Thanks so much for looking.

NOVEMBER SUNSHINE

 

A collection of photos from Ventry Beach, on a November Day in glorious warm sunshine.  Yes, sometimes we do have lovely weather in the winter here – just not as much as we might like.  But this was one of those lovely days.

Ventry Beach is a few miles from Dingle town on the Dingle Peninsula in the South West of Ireland.

 

 

 

 

 

 

 

 

 

The village of Ventry can be seen across the water here.

 

 

 

 

 

 

I have many more photos from Ventry Beach, taken at different times of the year and in different light.  Please visit my website for more photos.

https://www.helene-brennan.com/tag/ventry+beach

Also, I have published several previous posts here on Ventry Beach. Here are two of them:

https://helenebrennan.wordpress.com/2020/07/25/ventry-beach-2/

https://helenebrennan.wordpress.com/2019/10/22/ventry/

Thanks for viewing my photos. I hope to see you again soon.

GLANTEENASSIG WOOD

 

Here are photos of the Glanteenassig Forest Park, taken some weeks back, in a sheltered valley of the Slieve Mish Mountains on the Dingle Peninsula. This inland area on the peninsula makes a change from the beaches, lovely as they are, where I often take my walks.

 

There are two lakes in this area. This is Lough Slat.

 

 

 

The weather was rather dim as it often is here; I had to work on getting a bit of colour in the photos! Some days you get lucky with the light, some days you don’t, so you just have to make the best of it.

 

 

 

 

 

The soil under the water was quite pink, and the water coming from peat being very reddish brown in colour, made an amazingly vibrant colour where the light hit on it, in spite of the rather dull day that we had at the time.

 

 

 

 

 

 

 

 

 

 

 

 

 

 

 

 

 

 

 

 

 

 

 

 

 

 

 

 

I liked the starkness of the old dead white wood against the dark background.  Also the rocks have a wonderful pink colour.

 

 

 

 

 

 

 

 

Lough Caum is the second lake along the trail.

 

 

 

 

 

 

 

 

 

Beside the lake, these trees have very interesting bark textures.

 

 

 

 

 

 

 

 

Thank you for viewing my post. My photos are available from my website:

https://www.helene-brennan.com/c25–photos-of-dingle-peninsula

 

MOODY HUES

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Some recent photos from my local beach Béal Bán, Ballyferriter, on the Dingle Peninsula, South West Ireland. It was one of those moody days, when the light quality could change in an eye-blink. Just a normal day here really.

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I guessed that the tartan slippers belonged to the occupant of a camper parked here. They created an unlikely and incongruous image by the beach.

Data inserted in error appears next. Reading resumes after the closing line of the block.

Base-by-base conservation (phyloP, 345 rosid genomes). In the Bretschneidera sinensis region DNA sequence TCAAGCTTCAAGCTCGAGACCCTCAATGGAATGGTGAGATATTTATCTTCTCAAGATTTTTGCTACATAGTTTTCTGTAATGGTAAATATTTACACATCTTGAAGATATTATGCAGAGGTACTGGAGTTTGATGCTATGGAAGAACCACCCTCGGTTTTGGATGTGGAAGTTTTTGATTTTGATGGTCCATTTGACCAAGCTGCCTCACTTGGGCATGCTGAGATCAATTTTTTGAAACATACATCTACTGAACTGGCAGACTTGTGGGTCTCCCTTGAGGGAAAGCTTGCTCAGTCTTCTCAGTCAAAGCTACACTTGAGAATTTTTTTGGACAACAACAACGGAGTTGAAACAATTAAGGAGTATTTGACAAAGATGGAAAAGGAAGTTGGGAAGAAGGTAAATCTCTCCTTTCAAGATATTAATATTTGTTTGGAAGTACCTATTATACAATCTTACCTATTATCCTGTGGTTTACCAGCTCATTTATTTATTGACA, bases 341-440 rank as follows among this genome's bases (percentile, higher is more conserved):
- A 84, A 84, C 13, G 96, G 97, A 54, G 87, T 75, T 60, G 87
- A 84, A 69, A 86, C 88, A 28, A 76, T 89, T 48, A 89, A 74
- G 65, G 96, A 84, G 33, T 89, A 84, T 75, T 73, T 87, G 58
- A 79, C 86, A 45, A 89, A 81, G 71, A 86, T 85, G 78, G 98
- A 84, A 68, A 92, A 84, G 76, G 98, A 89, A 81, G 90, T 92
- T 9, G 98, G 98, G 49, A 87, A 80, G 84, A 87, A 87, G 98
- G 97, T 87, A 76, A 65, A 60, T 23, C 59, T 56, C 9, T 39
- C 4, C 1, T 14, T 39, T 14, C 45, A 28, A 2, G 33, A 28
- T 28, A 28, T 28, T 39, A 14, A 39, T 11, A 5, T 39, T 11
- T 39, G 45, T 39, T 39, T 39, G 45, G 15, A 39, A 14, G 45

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Thanks for visiting my post, I hope you enjoyed  this beach walk.  Please visit my website for more Dingle Peninsula photos, with images of several other lovely beaches in this area.

https://www.helene-brennan.com/c25–photos-of-dingle-peninsula

VENTRY BEACH

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Some shots of Ventry Beach (again!) just with my mobile phone, on a couple of recent walks. The phone has developed an annoying habit of reverting to low resolution – used to stay on high res, now I have to keep checking. Anyway here are some of the results.

 

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The sky being unusually clear for this climate, combined with a very calm sea, like a lake, made for some fairly minimalist images, especially this one above.

Below, on a different day, the clouds created a much more interesting sky and some lovely patches of light and shade.

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A socially distanced conversation about social distancing, one could guess, above.

 

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Doesn’t this beach look quiet? Yet there was nowhere to park in the small car park.  One way of keeping the beaches quiet here. Currently the area is full of visitors.

 

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I hope you have enjoyed walking with me. This is Ventry Beach, a few miles from Dingle Town, on the Dingle Peninsula in County Kerry, South West Ireland on the Wild Atlantic Way. Obviously not looking so wild in these captures, but for some really wild ones, please visit my website, try this tag:

https://www.helene-brennan.com/tag/turbulent+sea

 

DINGLE TOWN 2

 

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This is my second post showing photos of the colourful town of Dingle, on the Dingle Peninsula, in the South West of Ireland.

 

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As you can see, this is very much a tourist town, on the coast of the Dingle Peninsula, which is one of the most beautiful scenic places in Ireland, or even the world.  It’s a small town, heavily dependant on tourism for its economic health.  It was a very poor area before the first big movie was made here – Ryan’s Daughter, in 1970.  This not only brought temporary but lucrative jobs for many local people, but the attention of the world was brought to the magnificence of this area.  That was the beginning of tourism  here.  Several more movies followed and the Dingle Peninsula has continued to attract the attention of the world.